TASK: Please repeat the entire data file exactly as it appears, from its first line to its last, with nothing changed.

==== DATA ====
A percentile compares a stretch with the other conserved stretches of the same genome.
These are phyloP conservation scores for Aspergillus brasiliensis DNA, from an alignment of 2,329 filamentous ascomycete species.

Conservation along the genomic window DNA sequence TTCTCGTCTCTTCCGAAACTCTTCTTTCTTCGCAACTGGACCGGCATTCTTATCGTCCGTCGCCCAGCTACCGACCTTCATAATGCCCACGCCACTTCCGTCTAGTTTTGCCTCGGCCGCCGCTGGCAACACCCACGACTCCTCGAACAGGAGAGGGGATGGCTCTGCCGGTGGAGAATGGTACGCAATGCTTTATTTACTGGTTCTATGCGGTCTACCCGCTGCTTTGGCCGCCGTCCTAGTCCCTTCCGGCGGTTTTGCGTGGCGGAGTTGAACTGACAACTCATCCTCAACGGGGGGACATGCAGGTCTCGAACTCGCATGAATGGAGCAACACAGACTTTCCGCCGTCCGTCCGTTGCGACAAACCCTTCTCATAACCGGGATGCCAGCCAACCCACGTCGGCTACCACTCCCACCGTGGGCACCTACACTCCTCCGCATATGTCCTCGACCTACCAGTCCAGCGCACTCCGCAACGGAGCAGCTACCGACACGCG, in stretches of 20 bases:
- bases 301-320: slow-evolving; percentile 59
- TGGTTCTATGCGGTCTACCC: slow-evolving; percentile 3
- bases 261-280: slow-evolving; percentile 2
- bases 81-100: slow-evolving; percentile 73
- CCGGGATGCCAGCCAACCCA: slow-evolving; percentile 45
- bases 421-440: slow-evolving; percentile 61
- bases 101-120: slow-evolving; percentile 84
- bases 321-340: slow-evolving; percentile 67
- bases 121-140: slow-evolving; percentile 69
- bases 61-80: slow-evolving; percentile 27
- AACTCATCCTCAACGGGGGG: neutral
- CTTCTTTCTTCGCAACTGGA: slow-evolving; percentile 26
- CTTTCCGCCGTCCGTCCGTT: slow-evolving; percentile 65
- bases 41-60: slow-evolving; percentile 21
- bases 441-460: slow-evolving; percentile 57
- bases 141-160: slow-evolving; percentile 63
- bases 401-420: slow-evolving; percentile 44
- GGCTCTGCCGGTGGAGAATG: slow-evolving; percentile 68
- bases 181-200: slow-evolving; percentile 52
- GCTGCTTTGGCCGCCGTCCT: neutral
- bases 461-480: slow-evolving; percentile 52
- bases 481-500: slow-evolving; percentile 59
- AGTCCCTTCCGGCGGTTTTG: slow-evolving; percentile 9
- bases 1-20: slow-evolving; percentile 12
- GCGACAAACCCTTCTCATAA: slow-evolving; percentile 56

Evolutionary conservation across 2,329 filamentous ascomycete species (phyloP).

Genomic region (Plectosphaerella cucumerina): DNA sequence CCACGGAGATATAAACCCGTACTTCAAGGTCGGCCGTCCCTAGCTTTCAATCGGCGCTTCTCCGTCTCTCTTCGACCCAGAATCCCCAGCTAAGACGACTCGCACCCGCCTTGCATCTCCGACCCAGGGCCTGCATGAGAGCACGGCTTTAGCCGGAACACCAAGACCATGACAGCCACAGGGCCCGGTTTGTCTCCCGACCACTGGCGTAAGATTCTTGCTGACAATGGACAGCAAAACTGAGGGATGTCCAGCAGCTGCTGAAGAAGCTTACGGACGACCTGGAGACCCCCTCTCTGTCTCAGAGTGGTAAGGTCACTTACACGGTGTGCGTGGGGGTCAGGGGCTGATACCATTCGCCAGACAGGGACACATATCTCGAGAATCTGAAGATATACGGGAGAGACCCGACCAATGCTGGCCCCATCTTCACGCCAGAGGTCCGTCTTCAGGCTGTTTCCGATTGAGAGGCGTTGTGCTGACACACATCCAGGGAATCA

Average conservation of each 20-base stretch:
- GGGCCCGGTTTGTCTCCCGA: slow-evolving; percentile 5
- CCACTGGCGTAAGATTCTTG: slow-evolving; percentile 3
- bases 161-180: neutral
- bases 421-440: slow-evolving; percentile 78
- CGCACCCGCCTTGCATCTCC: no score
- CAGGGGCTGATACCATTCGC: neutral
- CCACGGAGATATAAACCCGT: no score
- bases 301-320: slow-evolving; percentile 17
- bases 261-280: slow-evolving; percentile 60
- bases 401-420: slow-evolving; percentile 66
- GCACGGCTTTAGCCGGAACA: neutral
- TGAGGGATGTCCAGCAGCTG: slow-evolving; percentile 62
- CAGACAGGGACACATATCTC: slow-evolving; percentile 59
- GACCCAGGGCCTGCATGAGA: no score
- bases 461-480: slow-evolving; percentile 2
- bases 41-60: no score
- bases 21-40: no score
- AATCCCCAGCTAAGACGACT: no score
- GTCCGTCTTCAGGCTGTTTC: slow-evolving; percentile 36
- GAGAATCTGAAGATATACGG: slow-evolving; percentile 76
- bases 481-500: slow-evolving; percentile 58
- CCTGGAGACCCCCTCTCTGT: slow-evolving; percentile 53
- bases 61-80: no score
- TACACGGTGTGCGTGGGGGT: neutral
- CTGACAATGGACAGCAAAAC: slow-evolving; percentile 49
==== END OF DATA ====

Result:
A percentile compares a stretch with the other conserved stretches of the same genome.
These are phyloP conservation scores for Aspergillus brasiliensis DNA, from an alignment of 2,329 filamentous ascomycete species.

Conservation along the genomic window DNA sequence TTCTCGTCTCTTCCGAAACTCTTCTTTCTTCGCAACTGGACCGGCATTCTTATCGTCCGTCGCCCAGCTACCGACCTTCATAATGCCCACGCCACTTCCGTCTAGTTTTGCCTCGGCCGCCGCTGGCAACACCCACGACTCCTCGAACAGGAGAGGGGATGGCTCTGCCGGTGGAGAATGGTACGCAATGCTTTATTTACTGGTTCTATGCGGTCTACCCGCTGCTTTGGCCGCCGTCCTAGTCCCTTCCGGCGGTTTTGCGTGGCGGAGTTGAACTGACAACTCATCCTCAACGGGGGGACATGCAGGTCTCGAACTCGCATGAATGGAGCAACACAGACTTTCCGCCGTCCGTCCGTTGCGACAAACCCTTCTCATAACCGGGATGCCAGCCAACCCACGTCGGCTACCACTCCCACCGTGGGCACCTACACTCCTCCGCATATGTCCTCGACCTACCAGTCCAGCGCACTCCGCAACGGAGCAGCTACCGACACGCG, in stretches of 20 bases:
- bases 301-320: slow-evolving; percentile 59
- TGGTTCTATGCGGTCTACCC: slow-evolving; percentile 3
- bases 261-280: slow-evolving; percentile 2
- bases 81-100: slow-evolving; percentile 73
- CCGGGATGCCAGCCAACCCA: slow-evolving; percentile 45
- bases 421-440: slow-evolving; percentile 61
- bases 101-120: slow-evolving; percentile 84
- bases 321-340: slow-evolving; percentile 67
- bases 121-140: slow-evolving; percentile 69
- bases 61-80: slow-evolving; percentile 27
- AACTCATCCTCAACGGGGGG: neutral
- CTTCTTTCTTCGCAACTGGA: slow-evolving; percentile 26
- CTTTCCGCCGTCCGTCCGTT: slow-evolving; percentile 65
- bases 41-60: slow-evolving; percentile 21
- bases 441-460: slow-evolving; percentile 57
- bases 141-160: slow-evolving; percentile 63
- bases 401-420: slow-evolving; percentile 44
- GGCTCTGCCGGTGGAGAATG: slow-evolving; percentile 68
- bases 181-200: slow-evolving; percentile 52
- GCTGCTTTGGCCGCCGTCCT: neutral
- bases 461-480: slow-evolving; percentile 52
- bases 481-500: slow-evolving; percentile 59
- AGTCCCTTCCGGCGGTTTTG: slow-evolving; percentile 9
- bases 1-20: slow-evolving; percentile 12
- GCGACAAACCCTTCTCATAA: slow-evolving; percentile 56

Evolutionary conservation across 2,329 filamentous ascomycete species (phyloP).

Genomic region (Plectosphaerella cucumerina): DNA sequence CCACGGAGATATAAACCCGTACTTCAAGGTCGGCCGTCCCTAGCTTTCAATCGGCGCTTCTCCGTCTCTCTTCGACCCAGAATCCCCAGCTAAGACGACTCGCACCCGCCTTGCATCTCCGACCCAGGGCCTGCATGAGAGCACGGCTTTAGCCGGAACACCAAGACCATGACAGCCACAGGGCCCGGTTTGTCTCCCGACCACTGGCGTAAGATTCTTGCTGACAATGGACAGCAAAACTGAGGGATGTCCAGCAGCTGCTGAAGAAGCTTACGGACGACCTGGAGACCCCCTCTCTGTCTCAGAGTGGTAAGGTCACTTACACGGTGTGCGTGGGGGTCAGGGGCTGATACCATTCGCCAGACAGGGACACATATCTCGAGAATCTGAAGATATACGGGAGAGACCCGACCAATGCTGGCCCCATCTTCACGCCAGAGGTCCGTCTTCAGGCTGTTTCCGATTGAGAGGCGTTGTGCTGACACACATCCAGGGAATCA

Average conservation of each 20-base stretch:
- GGGCCCGGTTTGTCTCCCGA: slow-evolving; percentile 5
- CCACTGGCGTAAGATTCTTG: slow-evolving; percentile 3
- bases 161-180: neutral
- bases 421-440: slow-evolving; percentile 78
- CGCACCCGCCTTGCATCTCC: no score
- CAGGGGCTGATACCATTCGC: neutral
- CCACGGAGATATAAACCCGT: no score
- bases 301-320: slow-evolving; percentile 17
- bases 261-280: slow-evolving; percentile 60
- bases 401-420: slow-evolving; percentile 66
- GCACGGCTTTAGCCGGAACA: neutral
- TGAGGGATGTCCAGCAGCTG: slow-evolving; percentile 62
- CAGACAGGGACACATATCTC: slow-evolving; percentile 59
- GACCCAGGGCCTGCATGAGA: no score
- bases 461-480: slow-evolving; percentile 2
- bases 41-60: no score
- bases 21-40: no score
- AATCCCCAGCTAAGACGACT: no score
- GTCCGTCTTCAGGCTGTTTC: slow-evolving; percentile 36
- GAGAATCTGAAGATATACGG: slow-evolving; percentile 76
- bases 481-500: slow-evolving; percentile 58
- CCTGGAGACCCCCTCTCTGT: slow-evolving; percentile 53
- bases 61-80: no score
- TACACGGTGTGCGTGGGGGT: neutral
- CTGACAATGGACAGCAAAAC: slow-evolving; percentile 49